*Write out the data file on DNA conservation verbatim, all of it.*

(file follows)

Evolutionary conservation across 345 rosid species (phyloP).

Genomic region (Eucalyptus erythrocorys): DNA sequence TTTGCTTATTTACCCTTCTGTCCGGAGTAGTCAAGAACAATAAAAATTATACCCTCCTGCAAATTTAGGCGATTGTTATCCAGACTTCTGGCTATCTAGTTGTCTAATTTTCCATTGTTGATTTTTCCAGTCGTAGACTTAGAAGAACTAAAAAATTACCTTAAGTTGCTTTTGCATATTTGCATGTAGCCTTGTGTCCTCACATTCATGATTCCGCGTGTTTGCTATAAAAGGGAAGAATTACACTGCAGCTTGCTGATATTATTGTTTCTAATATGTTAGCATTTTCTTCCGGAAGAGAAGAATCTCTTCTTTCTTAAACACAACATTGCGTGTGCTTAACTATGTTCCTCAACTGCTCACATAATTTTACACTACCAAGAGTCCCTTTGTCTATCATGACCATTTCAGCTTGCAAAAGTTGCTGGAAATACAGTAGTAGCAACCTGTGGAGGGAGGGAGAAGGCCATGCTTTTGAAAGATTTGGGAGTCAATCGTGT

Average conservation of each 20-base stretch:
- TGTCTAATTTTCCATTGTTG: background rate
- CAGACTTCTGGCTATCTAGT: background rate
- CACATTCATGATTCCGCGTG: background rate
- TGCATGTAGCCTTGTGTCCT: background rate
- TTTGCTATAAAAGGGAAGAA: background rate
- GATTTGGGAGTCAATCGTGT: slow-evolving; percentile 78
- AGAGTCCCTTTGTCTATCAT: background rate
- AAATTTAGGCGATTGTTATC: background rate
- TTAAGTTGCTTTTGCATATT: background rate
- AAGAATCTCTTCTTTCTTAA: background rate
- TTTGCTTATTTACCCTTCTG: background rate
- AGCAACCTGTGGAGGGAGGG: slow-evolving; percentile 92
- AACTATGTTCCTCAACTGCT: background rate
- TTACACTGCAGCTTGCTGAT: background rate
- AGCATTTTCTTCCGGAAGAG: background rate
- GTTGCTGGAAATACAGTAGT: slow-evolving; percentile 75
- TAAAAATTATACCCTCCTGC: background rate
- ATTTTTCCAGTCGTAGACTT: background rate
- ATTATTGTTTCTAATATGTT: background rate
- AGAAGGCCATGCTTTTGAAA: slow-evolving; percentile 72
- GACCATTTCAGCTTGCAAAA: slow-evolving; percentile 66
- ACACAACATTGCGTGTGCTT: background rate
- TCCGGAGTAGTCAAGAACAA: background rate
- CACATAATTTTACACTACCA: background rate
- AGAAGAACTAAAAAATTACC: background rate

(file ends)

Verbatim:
Evolutionary conservation across 345 rosid species (phyloP).

Genomic region (Eucalyptus erythrocorys): DNA sequence TTTGCTTATTTACCCTTCTGTCCGGAGTAGTCAAGAACAATAAAAATTATACCCTCCTGCAAATTTAGGCGATTGTTATCCAGACTTCTGGCTATCTAGTTGTCTAATTTTCCATTGTTGATTTTTCCAGTCGTAGACTTAGAAGAACTAAAAAATTACCTTAAGTTGCTTTTGCATATTTGCATGTAGCCTTGTGTCCTCACATTCATGATTCCGCGTGTTTGCTATAAAAGGGAAGAATTACACTGCAGCTTGCTGATATTATTGTTTCTAATATGTTAGCATTTTCTTCCGGAAGAGAAGAATCTCTTCTTTCTTAAACACAACATTGCGTGTGCTTAACTATGTTCCTCAACTGCTCACATAATTTTACACTACCAAGAGTCCCTTTGTCTATCATGACCATTTCAGCTTGCAAAAGTTGCTGGAAATACAGTAGTAGCAACCTGTGGAGGGAGGGAGAAGGCCATGCTTTTGAAAGATTTGGGAGTCAATCGTGT

Average conservation of each 20-base stretch:
- TGTCTAATTTTCCATTGTTG: background rate
- CAGACTTCTGGCTATCTAGT: background rate
- CACATTCATGATTCCGCGTG: background rate
- TGCATGTAGCCTTGTGTCCT: background rate
- TTTGCTATAAAAGGGAAGAA: background rate
- GATTTGGGAGTCAATCGTGT: slow-evolving; percentile 78
- AGAGTCCCTTTGTCTATCAT: background rate
- AAATTTAGGCGATTGTTATC: background rate
- TTAAGTTGCTTTTGCATATT: background rate
- AAGAATCTCTTCTTTCTTAA: background rate
- TTTGCTTATTTACCCTTCTG: background rate
- AGCAACCTGTGGAGGGAGGG: slow-evolving; percentile 92
- AACTATGTTCCTCAACTGCT: background rate
- TTACACTGCAGCTTGCTGAT: background rate
- AGCATTTTCTTCCGGAAGAG: background rate
- GTTGCTGGAAATACAGTAGT: slow-evolving; percentile 75
- TAAAAATTATACCCTCCTGC: background rate
- ATTTTTCCAGTCGTAGACTT: background rate
- ATTATTGTTTCTAATATGTT: background rate
- AGAAGGCCATGCTTTTGAAA: slow-evolving; percentile 72
- GACCATTTCAGCTTGCAAAA: slow-evolving; percentile 66
- ACACAACATTGCGTGTGCTT: background rate
- TCCGGAGTAGTCAAGAACAA: background rate
- CACATAATTTTACACTACCA: background rate
- AGAAGAACTAAAAAATTACC: background rate